It is only a matter of time before consumers realize that their current broadband plan may not be all that they had hoped for, and start looking for something better. While 2 Mbps download speeds might have been top of the line performance a few short years ago, competition has raised the bar a great deal. Not only are telecoms competing with cable companies to provide broadband access to consumers, many telecoms are now in the business of offering digital cable services and many cable companies have added digital telephone services to level the playing field. Wireless broadband providers and even a few organizations offering 100% fiber optical services also add to the competition, and the results are twofold.
First, speed increases happen at a pace that anyone who ever connected to the Internet via an analog modem will probably find nothing short of astonishing. Secondly, so many companies are offerings broadband services that it can be overwhelming to consumers, especially those who already have broadband access of some kind.
Is It Time To Switch Providers?
There are at least 2 significant reasons to switch high speed internet providers: faster data access and better deals. While anyone who is even remotely acquainted with technology of any kind knows that incremental improvements happen all the time. This means that consumer who purchase a high performance broadband service will invariably find their service to be somewhat slow at some point in the future, at least when compared to newer and faster technologies. Consider trying to use YouTube in HD or upload a few hundred high-res photos to a Flickr account on a once-fast 256K ADSL account and the point is crystal clear: broadband technology marches on constantly and sometimes switching broadband service providers is the best or only way to get the best service at a great price.
Rule #1: Bundle Up And Save Big!
On the subject of getting the best price, one would be well advised to look at their needs and wants before deciding whether a change in providers is worth it. Consumers who use one provider for their telephone service, another for their broadband access, and yet a third for their digital cable needs will likely discover that they can save a great deal of money by opting to have all three of those services provided by the same company. In some cases, such as certain regions serviced by Verizon and/or AT&T, it is possible to also bundle mobile phone service to further increase savings. So, before switching keep this simple rule in mind: bundling is good, so avoid broadband-tunnel vision at all costs.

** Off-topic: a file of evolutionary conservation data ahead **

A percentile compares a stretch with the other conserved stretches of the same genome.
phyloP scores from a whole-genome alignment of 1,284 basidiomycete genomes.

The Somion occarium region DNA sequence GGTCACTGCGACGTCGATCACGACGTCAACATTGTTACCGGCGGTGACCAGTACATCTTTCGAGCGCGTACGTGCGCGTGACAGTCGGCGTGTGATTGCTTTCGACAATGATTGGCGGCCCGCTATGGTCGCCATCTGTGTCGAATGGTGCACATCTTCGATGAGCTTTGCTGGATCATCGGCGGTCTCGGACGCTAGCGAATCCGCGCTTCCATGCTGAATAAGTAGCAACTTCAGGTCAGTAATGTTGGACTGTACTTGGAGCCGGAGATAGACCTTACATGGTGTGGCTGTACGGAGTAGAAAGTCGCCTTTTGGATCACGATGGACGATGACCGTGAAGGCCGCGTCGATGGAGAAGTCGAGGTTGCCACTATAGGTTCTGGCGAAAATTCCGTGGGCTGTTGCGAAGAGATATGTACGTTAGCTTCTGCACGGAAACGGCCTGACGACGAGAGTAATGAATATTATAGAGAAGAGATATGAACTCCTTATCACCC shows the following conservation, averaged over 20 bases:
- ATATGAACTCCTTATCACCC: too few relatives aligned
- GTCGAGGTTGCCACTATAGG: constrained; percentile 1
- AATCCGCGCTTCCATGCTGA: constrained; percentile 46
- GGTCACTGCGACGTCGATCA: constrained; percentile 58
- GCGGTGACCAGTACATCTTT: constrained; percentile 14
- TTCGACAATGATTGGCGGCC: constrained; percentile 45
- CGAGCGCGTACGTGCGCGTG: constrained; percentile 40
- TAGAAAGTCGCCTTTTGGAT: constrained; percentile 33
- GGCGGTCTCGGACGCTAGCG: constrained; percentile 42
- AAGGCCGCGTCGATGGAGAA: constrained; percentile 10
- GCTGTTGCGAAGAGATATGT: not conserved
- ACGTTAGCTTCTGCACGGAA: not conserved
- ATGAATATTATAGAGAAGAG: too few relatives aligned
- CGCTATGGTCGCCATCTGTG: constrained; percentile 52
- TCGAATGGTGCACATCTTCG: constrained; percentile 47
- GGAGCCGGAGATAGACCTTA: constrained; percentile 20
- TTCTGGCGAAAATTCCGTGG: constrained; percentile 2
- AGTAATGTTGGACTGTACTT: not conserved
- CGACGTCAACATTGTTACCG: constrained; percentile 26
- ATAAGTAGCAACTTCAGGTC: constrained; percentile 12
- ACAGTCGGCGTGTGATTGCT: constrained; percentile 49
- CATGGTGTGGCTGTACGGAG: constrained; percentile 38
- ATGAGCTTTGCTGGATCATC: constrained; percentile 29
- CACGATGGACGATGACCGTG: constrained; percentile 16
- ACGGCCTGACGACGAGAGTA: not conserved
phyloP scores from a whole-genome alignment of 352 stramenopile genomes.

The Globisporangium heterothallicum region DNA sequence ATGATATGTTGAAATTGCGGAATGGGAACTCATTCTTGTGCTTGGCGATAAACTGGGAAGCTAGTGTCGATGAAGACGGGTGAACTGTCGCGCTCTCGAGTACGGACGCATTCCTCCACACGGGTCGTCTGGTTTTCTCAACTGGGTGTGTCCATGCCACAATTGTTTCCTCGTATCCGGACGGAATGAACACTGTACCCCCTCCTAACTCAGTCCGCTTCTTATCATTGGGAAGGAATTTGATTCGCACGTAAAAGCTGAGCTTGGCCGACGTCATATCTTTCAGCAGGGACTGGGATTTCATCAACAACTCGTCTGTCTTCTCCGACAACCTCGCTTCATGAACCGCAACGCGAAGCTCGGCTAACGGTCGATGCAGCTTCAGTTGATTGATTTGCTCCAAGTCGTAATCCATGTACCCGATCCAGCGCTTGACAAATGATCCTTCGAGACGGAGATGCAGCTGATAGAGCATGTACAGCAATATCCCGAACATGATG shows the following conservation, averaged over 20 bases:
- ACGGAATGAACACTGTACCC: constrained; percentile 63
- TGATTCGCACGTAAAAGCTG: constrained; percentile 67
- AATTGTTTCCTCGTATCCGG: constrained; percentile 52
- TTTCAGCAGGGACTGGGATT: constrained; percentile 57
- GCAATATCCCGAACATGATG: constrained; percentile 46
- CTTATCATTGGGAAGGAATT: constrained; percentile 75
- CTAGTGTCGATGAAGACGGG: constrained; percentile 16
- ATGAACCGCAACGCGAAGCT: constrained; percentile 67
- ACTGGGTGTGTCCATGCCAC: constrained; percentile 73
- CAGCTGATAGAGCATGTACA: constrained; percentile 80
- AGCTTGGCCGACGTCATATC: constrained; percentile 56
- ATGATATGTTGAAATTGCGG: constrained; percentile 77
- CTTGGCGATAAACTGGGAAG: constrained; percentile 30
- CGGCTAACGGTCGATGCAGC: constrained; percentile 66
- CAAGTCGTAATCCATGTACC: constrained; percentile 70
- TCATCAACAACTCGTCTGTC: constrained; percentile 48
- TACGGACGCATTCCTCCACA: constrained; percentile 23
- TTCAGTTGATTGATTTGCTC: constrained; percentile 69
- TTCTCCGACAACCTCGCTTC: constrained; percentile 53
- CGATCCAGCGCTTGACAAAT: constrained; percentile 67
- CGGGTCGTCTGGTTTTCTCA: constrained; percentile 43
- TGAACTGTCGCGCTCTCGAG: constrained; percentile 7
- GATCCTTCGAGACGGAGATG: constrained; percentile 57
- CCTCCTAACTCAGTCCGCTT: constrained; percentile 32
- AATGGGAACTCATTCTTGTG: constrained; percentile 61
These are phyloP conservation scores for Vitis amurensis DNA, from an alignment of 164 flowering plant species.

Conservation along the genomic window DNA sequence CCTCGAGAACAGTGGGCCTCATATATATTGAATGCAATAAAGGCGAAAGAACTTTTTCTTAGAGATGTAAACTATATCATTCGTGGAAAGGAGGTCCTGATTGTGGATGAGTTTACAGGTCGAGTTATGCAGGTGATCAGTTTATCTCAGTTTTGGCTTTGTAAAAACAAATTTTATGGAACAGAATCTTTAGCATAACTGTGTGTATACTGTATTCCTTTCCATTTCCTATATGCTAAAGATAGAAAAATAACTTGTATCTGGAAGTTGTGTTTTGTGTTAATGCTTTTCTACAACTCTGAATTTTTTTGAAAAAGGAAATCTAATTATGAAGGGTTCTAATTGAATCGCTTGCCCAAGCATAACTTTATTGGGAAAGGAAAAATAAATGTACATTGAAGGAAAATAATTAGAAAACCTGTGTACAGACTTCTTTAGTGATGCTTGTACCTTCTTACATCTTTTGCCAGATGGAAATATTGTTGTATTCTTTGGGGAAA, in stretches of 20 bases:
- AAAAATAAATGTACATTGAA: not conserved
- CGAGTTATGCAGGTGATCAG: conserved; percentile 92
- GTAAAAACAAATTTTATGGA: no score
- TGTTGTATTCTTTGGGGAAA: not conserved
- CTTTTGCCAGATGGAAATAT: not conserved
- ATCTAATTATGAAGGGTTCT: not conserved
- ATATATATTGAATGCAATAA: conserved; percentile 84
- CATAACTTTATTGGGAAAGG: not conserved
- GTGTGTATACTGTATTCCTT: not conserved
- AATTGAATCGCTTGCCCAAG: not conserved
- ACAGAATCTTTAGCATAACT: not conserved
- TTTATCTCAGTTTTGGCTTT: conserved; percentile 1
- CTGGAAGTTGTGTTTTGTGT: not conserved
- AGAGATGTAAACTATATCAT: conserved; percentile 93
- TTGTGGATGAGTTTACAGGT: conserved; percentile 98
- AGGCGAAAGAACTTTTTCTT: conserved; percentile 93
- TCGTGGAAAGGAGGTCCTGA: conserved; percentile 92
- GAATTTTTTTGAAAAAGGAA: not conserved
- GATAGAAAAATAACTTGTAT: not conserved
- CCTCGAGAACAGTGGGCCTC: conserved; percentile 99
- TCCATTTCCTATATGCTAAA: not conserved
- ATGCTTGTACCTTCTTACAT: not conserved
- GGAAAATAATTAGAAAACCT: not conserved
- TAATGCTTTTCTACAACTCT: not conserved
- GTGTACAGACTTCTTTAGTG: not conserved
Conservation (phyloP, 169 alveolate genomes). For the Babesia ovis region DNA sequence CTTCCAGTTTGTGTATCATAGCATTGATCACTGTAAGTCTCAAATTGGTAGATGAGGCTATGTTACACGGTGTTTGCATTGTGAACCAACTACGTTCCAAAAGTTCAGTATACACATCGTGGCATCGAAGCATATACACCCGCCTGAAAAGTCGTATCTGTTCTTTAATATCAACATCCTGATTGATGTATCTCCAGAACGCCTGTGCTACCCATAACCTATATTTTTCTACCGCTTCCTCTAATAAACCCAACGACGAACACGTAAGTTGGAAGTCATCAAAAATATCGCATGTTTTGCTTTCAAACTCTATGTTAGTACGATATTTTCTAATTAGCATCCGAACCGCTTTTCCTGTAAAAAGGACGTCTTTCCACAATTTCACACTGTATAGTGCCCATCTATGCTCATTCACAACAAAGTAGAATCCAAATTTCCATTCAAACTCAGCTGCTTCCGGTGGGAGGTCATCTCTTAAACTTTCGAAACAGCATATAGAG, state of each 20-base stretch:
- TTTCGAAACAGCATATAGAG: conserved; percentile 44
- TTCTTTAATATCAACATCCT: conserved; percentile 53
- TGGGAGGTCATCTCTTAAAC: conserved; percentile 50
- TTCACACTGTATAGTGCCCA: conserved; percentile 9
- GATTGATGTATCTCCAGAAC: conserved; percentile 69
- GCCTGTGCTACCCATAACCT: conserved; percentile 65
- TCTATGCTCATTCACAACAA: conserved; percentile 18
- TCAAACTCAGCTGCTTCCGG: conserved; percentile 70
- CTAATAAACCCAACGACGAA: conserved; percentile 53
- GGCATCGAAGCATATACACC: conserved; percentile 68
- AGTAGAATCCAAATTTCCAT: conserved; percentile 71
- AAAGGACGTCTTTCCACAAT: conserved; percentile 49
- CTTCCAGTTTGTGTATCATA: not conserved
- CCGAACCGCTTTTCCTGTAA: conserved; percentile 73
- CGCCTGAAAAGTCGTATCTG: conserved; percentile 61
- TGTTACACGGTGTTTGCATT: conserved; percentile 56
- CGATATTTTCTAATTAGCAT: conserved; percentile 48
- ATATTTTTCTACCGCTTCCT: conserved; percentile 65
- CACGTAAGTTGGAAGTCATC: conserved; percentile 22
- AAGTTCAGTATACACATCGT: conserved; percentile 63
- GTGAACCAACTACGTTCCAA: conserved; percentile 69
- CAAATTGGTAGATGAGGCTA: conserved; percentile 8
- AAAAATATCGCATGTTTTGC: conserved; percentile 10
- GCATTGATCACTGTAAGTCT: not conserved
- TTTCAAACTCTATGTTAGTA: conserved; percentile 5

Rule #2: Read The Fine Print
The last step before actually taking any real action is to understand the ramification of such a change. If any existing contracts are in place, there may be early termination penalties and/or other charges worth investigating. A switch to a new provider may not be such a bargain if a once-free router now needs to be paid for, or a significant penalty is incurred. Reading contracts and service agreements is the best way to understand the ramifications of a switch, but contacting the billing department might also be advisable.
Rule #3: Changing Technologies Is Often Easiest
Going from DSL to cable or a fiber optic solution, such as Verizon’s FiOS, can often be easier than changing from one DSL provider to another or from one cable provider to another. The problem with switching between providers that use the same underlying wiring technologies is that there may be a significant lapse between the canceling of one service and the start of another. It is always wise to have a contingency plan in place, but such plans are rarely needed when changing between one technology type and another, such as DSL to cable, or cable to fiber.
Once all the background research and assessments is complete, it is time to call the sales and service offices of the company currently providing broadband services and the company one wishes to use in the future for broadband services. It is probably best to call one’s existing provider first, as they are likely to offer a good deal in am attempt to retain business, and keeping as many options on the table as possible is usually a wise thing. From this point, the steps required will vary depending on the situation, however the staff at the outgoing and incoming providers should serve as a decent guide so long as one keeps their goal in mind: better service and or a better deal. Do not get roped into buying far more than necessary only because it seems like a great deal.
Last, but certainly not least, enjoy the new broadband service and any services that may be bundled with it! After all, why take the time to make the switch at all without remembering to enjoy it thoroughly?